Make a Resolution For the Last Six Weeks of the Year

The rest of November and December, which encompass both Thanksgiving and a morass of religious ceremonies, rampant consumerism, and insane eating, often feel like a wash. New Year’s Eve is a shining beacon, the time when we’ll reset all our filthy habits—so, why bother now? Because setting a pre-resolution-resolution can still turn some aspect of your life around.

A few years ago, I started setting goals for myself around Thanksgiving leading up to the New Year. At first, I was simply tired of sliding into the EOY decline marked by too much drinking, too much eating, and promises that I’d be at the gym on January first (or the second, at the latest). Creatively, I’d also come to a halt. Everyone’s too busy! New projects can’t start around the holidays. Why bother? It’s a depressing headspace to live in for a huge chunk of the year, but we all tend to do it. Here’s why you should stop.

Six Weeks Is A Long Time

If you diligently commit to something for six weeks, you will get better at it. A habit can be developed and have an effect in that amount of time. Learn the basics of an instrument, write a chapter of a book, start running in the mornings—whatever it is, if you start on Black Friday and keep up with it until New Year’s Day, you will see some significant improvement.

It Can Be Something Small

The holiday fog is about to take over, so if you decide to set a goal right now, even a small one will be better than the usual slump. Maybe you want to journal every day, read two books, volunteer. Do something new that you’ve been putting off. See what you can do right now, instead of waiting for the symbolic reset. A successful small step often inspires us towards bigger things.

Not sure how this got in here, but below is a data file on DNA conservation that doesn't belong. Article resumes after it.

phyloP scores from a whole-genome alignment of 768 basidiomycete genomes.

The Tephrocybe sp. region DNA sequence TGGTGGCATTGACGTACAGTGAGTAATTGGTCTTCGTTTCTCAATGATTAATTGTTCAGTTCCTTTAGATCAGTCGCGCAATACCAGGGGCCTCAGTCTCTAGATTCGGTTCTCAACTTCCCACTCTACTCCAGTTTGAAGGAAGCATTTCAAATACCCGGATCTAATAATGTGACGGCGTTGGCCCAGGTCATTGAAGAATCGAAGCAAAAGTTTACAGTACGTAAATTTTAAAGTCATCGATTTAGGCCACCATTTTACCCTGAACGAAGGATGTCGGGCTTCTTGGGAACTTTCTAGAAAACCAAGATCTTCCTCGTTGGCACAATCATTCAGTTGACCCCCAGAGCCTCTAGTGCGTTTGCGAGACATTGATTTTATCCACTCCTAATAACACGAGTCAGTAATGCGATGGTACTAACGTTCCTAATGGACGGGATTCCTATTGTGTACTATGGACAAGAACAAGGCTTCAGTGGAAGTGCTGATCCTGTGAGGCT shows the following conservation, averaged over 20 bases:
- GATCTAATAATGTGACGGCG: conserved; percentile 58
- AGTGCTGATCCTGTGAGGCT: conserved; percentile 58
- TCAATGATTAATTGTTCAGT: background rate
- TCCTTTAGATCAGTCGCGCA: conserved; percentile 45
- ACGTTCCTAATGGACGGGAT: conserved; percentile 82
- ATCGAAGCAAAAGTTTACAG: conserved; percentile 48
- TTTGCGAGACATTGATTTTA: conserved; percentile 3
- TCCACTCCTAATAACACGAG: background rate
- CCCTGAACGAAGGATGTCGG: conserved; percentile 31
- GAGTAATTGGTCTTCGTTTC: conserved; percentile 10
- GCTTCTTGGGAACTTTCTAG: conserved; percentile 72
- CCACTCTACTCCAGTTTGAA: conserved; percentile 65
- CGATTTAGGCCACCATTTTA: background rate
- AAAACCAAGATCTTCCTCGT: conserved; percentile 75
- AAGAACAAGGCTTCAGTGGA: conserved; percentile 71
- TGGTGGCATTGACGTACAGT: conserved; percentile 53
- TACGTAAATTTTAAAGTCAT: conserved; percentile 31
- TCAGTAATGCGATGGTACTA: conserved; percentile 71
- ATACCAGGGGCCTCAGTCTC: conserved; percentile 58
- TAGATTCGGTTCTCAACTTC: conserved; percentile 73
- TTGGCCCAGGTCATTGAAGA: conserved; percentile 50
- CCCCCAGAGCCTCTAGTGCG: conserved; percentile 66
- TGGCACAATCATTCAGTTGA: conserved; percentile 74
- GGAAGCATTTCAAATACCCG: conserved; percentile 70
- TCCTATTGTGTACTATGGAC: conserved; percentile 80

It’s A Warm Up

The bigger thing is, in fact, the new year. Yes, New Years resolutions are corny and often abandoned before the ground thaws. However, they’re still ubiquitous for a reason: we want to believe we can change. We deserve to believe we can change for the better, and giving yourself a boost with a warm up resolution will help you with that belief. That might mean you embrace your big 2019 goals more optimistically and make more headway. You did a lot in six weeks; what can you do in a whole year?

Less Pressure

You don’t even have to tell anyone about your pre-resolution! It’s true that sometimes announcing my intentions helps me fulfill them. Few people care what you’re doing to improve yourself or your life, but there’s an accountability to being public with your efforts. At the very least, you’re a bit embarrassed when things fall through. That’s part of why there’s so much pressure to talk about resolutions in the first place.


However, some of us don’t do amazing under pressure. Nobody will even think to ask you what your end of the year resolution is, so there’s no reason to talk about it unless you want to. It’s a private enterprise, which might end up feeling good. Or not, in which case you can crow from the rooftops about your intentions for next year.

It Just Feels Better

The end of the year is hard. You reflect on what’s happened, to you and to the world. The world is really rough right now. It can be satisfying to picture 2018 as being already in the trash, where it belongs, but time is rather meaningless, actually. Throwing almost one sixth of the year away is just tossing your own life and the potential its still offering you.


Let yourself think of what good you can still do with this time, instead of falling into a hole you’ll have to dig yourself out of in January. Unlike most resolutions, which imply an improvement with no end date, you only have to do whatever it is for a month and a half. That’s both not that long and all the time in the world.

from Lifehacker